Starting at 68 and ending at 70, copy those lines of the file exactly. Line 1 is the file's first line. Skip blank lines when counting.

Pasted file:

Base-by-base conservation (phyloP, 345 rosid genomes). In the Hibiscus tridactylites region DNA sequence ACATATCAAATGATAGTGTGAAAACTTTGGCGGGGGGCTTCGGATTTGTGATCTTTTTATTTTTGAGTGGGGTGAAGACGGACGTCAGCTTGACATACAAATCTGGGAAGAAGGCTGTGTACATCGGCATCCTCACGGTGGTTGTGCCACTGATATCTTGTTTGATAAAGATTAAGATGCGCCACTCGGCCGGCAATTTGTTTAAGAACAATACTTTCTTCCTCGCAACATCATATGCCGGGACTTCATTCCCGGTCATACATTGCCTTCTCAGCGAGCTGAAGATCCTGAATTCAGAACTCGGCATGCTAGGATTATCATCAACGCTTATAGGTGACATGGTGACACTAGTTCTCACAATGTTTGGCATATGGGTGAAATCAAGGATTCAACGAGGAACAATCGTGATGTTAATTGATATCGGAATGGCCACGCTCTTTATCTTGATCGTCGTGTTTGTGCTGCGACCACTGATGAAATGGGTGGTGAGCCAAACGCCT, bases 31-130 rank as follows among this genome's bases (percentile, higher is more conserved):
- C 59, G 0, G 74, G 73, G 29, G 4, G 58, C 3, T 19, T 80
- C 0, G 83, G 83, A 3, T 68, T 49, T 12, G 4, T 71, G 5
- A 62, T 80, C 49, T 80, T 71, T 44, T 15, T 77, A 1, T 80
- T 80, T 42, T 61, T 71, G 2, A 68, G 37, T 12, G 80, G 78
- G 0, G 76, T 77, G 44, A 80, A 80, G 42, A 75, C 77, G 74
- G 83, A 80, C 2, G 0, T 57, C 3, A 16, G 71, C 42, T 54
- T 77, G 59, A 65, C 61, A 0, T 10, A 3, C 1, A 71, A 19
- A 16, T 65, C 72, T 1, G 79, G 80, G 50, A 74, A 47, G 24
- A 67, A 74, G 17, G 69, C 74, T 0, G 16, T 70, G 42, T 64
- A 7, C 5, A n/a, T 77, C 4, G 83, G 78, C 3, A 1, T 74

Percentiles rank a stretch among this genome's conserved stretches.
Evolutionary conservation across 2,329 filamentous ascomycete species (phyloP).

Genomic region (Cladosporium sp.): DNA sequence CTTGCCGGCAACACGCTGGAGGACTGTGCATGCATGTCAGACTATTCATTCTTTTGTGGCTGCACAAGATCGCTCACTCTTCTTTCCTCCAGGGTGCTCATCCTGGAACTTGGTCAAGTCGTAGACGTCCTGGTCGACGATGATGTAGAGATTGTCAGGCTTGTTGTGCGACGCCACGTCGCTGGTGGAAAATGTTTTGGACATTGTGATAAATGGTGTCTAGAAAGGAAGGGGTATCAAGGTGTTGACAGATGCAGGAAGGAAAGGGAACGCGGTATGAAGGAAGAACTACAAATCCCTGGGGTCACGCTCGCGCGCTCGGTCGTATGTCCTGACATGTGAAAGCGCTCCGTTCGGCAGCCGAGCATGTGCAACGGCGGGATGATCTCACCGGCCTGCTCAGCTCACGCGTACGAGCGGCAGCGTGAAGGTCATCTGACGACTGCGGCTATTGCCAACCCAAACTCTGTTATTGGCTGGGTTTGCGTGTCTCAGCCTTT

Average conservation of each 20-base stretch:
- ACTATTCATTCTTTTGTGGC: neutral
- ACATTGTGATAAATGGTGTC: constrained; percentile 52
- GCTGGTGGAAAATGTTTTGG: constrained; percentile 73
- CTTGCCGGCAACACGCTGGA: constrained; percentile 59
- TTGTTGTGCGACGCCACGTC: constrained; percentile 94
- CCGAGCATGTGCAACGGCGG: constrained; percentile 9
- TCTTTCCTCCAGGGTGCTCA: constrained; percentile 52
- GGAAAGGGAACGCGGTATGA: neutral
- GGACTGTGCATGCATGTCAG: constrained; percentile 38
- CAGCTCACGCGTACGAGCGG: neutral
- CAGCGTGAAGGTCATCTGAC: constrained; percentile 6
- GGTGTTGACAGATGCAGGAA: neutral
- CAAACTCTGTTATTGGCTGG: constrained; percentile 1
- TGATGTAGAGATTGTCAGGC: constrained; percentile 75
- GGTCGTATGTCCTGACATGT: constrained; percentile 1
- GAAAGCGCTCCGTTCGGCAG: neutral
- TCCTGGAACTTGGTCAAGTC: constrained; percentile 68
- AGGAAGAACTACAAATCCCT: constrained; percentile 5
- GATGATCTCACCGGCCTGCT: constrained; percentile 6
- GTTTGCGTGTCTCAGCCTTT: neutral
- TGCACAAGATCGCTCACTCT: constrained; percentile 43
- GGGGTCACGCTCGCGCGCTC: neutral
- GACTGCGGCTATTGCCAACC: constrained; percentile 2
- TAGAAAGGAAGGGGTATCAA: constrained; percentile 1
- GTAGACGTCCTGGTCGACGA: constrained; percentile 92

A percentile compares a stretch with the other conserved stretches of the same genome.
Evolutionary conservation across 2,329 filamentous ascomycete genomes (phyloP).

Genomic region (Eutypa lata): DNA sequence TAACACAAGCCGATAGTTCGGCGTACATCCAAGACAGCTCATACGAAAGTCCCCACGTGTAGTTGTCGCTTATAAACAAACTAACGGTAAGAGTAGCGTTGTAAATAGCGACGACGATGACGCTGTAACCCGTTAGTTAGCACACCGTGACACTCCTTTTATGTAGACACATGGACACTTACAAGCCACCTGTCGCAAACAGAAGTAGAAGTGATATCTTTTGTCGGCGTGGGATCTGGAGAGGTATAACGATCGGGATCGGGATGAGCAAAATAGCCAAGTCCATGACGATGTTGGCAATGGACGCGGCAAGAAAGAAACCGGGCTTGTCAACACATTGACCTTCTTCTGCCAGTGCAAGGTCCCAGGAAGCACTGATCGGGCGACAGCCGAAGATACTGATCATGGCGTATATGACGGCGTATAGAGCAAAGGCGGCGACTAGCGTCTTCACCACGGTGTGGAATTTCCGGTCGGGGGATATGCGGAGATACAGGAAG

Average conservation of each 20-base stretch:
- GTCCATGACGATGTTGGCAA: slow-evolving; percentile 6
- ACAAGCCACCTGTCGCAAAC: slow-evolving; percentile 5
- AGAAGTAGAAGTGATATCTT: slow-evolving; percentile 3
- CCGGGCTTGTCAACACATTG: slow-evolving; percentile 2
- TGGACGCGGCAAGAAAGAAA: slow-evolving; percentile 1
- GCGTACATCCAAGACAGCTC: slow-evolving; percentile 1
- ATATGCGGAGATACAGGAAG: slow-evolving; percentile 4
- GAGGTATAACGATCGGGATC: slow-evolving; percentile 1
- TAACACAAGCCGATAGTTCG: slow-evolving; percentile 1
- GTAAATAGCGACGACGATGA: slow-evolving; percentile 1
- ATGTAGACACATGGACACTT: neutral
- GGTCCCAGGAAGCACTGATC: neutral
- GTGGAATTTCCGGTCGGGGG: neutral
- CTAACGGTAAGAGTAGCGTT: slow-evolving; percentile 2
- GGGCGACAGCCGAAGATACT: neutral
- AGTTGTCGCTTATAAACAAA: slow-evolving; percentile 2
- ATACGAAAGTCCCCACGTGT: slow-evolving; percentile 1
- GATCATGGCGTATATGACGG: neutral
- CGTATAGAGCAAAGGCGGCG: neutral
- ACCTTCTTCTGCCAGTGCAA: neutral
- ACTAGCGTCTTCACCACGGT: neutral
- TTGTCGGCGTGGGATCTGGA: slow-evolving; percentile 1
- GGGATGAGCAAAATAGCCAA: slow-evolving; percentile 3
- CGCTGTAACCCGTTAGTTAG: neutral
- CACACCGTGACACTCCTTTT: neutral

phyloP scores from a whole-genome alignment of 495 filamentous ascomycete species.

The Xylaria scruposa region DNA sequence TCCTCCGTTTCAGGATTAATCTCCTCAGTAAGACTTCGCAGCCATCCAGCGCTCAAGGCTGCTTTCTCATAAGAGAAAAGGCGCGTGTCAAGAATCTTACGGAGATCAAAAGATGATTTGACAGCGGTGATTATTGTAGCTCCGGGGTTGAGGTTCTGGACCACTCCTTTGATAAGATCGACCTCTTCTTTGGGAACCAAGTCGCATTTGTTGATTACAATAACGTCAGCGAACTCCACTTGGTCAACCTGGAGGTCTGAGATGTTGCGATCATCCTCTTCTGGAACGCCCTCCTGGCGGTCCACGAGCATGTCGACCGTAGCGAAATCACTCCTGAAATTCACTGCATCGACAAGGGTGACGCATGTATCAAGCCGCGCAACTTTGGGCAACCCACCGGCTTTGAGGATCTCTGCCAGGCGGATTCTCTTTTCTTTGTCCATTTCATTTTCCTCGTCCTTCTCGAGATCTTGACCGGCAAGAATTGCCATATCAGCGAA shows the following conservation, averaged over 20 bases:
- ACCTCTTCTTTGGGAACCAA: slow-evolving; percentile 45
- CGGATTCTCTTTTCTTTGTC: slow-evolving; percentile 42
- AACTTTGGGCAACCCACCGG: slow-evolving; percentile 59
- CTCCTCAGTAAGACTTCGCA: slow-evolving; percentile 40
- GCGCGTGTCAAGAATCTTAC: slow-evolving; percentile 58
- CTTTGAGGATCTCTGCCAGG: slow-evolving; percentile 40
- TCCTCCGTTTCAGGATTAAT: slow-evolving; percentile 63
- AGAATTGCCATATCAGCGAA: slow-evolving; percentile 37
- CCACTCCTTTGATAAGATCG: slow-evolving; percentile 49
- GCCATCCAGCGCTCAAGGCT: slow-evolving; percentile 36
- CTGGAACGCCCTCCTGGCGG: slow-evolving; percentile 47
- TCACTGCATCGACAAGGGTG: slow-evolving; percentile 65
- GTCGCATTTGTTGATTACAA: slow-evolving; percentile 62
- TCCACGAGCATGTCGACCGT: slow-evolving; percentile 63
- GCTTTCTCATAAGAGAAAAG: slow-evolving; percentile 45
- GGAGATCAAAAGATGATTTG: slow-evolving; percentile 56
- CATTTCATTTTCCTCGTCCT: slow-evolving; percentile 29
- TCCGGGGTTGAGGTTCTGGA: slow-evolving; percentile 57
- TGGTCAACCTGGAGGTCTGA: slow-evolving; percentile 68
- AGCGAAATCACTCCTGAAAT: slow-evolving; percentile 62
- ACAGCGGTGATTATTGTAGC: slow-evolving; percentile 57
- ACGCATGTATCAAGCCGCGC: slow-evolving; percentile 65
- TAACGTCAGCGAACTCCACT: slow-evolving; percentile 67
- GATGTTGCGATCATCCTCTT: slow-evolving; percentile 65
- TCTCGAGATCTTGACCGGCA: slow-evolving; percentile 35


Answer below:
- CGCTGTAACCCGTTAGTTAG: neutral
- CACACCGTGACACTCCTTTT: neutral

phyloP scores from a whole-genome alignment of 495 filamentous ascomycete species.